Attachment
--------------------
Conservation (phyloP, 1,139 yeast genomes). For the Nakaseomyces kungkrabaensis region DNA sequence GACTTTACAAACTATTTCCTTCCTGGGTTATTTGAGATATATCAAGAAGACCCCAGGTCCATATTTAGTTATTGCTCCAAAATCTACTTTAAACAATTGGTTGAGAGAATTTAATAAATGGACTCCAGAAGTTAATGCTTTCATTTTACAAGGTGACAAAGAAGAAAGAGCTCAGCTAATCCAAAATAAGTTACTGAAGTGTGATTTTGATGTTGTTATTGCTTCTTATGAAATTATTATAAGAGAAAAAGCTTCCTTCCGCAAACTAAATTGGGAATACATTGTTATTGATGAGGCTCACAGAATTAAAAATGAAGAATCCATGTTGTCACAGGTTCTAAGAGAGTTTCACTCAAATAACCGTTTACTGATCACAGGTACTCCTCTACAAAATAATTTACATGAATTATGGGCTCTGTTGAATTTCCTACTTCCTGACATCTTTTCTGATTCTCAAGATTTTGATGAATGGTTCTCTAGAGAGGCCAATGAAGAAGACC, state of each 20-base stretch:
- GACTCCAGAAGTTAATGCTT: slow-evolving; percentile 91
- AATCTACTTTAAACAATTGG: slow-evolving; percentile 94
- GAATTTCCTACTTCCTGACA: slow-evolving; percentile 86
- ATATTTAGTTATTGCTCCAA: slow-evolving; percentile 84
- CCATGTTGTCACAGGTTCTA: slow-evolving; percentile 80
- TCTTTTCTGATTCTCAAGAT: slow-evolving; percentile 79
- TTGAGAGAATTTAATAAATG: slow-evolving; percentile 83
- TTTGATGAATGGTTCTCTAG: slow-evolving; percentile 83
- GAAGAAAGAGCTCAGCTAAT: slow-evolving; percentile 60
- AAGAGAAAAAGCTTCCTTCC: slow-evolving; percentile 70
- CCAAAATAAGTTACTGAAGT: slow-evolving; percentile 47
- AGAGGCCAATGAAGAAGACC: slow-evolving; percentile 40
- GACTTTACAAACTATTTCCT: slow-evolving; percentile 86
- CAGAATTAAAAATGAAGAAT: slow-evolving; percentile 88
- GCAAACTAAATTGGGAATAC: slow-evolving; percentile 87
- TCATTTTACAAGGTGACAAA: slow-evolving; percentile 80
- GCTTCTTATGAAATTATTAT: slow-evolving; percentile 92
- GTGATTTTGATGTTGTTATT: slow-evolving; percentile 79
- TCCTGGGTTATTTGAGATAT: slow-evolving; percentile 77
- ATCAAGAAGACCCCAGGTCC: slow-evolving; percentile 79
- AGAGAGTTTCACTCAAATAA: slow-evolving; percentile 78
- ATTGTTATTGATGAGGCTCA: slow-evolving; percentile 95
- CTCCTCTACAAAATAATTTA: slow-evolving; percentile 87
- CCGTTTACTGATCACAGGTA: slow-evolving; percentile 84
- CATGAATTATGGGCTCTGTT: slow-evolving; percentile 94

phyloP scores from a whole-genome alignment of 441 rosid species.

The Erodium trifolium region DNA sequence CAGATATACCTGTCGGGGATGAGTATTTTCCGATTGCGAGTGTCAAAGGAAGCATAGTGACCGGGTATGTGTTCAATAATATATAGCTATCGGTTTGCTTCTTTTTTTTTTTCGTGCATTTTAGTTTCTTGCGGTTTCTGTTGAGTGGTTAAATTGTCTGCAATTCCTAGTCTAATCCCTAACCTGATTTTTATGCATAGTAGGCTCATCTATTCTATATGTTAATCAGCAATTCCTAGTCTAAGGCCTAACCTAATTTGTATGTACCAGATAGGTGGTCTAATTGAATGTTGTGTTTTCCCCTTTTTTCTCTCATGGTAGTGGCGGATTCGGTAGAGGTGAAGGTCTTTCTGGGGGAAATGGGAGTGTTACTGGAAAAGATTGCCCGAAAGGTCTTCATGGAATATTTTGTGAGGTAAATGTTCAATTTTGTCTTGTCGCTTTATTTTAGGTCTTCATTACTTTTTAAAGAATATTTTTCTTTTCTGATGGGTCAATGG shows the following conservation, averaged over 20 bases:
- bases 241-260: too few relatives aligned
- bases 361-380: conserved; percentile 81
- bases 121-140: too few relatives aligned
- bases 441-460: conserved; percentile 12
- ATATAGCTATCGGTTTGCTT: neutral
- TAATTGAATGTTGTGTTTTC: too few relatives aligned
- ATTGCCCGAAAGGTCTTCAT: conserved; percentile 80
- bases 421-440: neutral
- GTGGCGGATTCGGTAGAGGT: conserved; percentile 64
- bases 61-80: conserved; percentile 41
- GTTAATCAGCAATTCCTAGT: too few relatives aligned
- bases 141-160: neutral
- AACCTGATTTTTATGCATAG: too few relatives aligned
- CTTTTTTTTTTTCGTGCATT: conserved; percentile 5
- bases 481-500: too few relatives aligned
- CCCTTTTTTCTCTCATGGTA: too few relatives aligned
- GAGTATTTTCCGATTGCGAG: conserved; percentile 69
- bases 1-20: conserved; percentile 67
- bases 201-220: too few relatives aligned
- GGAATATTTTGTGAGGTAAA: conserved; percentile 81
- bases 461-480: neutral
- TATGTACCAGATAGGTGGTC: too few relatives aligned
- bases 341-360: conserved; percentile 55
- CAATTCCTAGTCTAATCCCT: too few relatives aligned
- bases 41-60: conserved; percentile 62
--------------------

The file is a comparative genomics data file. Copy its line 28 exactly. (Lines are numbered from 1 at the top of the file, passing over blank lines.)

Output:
The Erodium trifolium region DNA sequence CAGATATACCTGTCGGGGATGAGTATTTTCCGATTGCGAGTGTCAAAGGAAGCATAGTGACCGGGTATGTGTTCAATAATATATAGCTATCGGTTTGCTTCTTTTTTTTTTTCGTGCATTTTAGTTTCTTGCGGTTTCTGTTGAGTGGTTAAATTGTCTGCAATTCCTAGTCTAATCCCTAACCTGATTTTTATGCATAGTAGGCTCATCTATTCTATATGTTAATCAGCAATTCCTAGTCTAAGGCCTAACCTAATTTGTATGTACCAGATAGGTGGTCTAATTGAATGTTGTGTTTTCCCCTTTTTTCTCTCATGGTAGTGGCGGATTCGGTAGAGGTGAAGGTCTTTCTGGGGGAAATGGGAGTGTTACTGGAAAAGATTGCCCGAAAGGTCTTCATGGAATATTTTGTGAGGTAAATGTTCAATTTTGTCTTGTCGCTTTATTTTAGGTCTTCATTACTTTTTAAAGAATATTTTTCTTTTCTGATGGGTCAATGG shows the following conservation, averaged over 20 bases: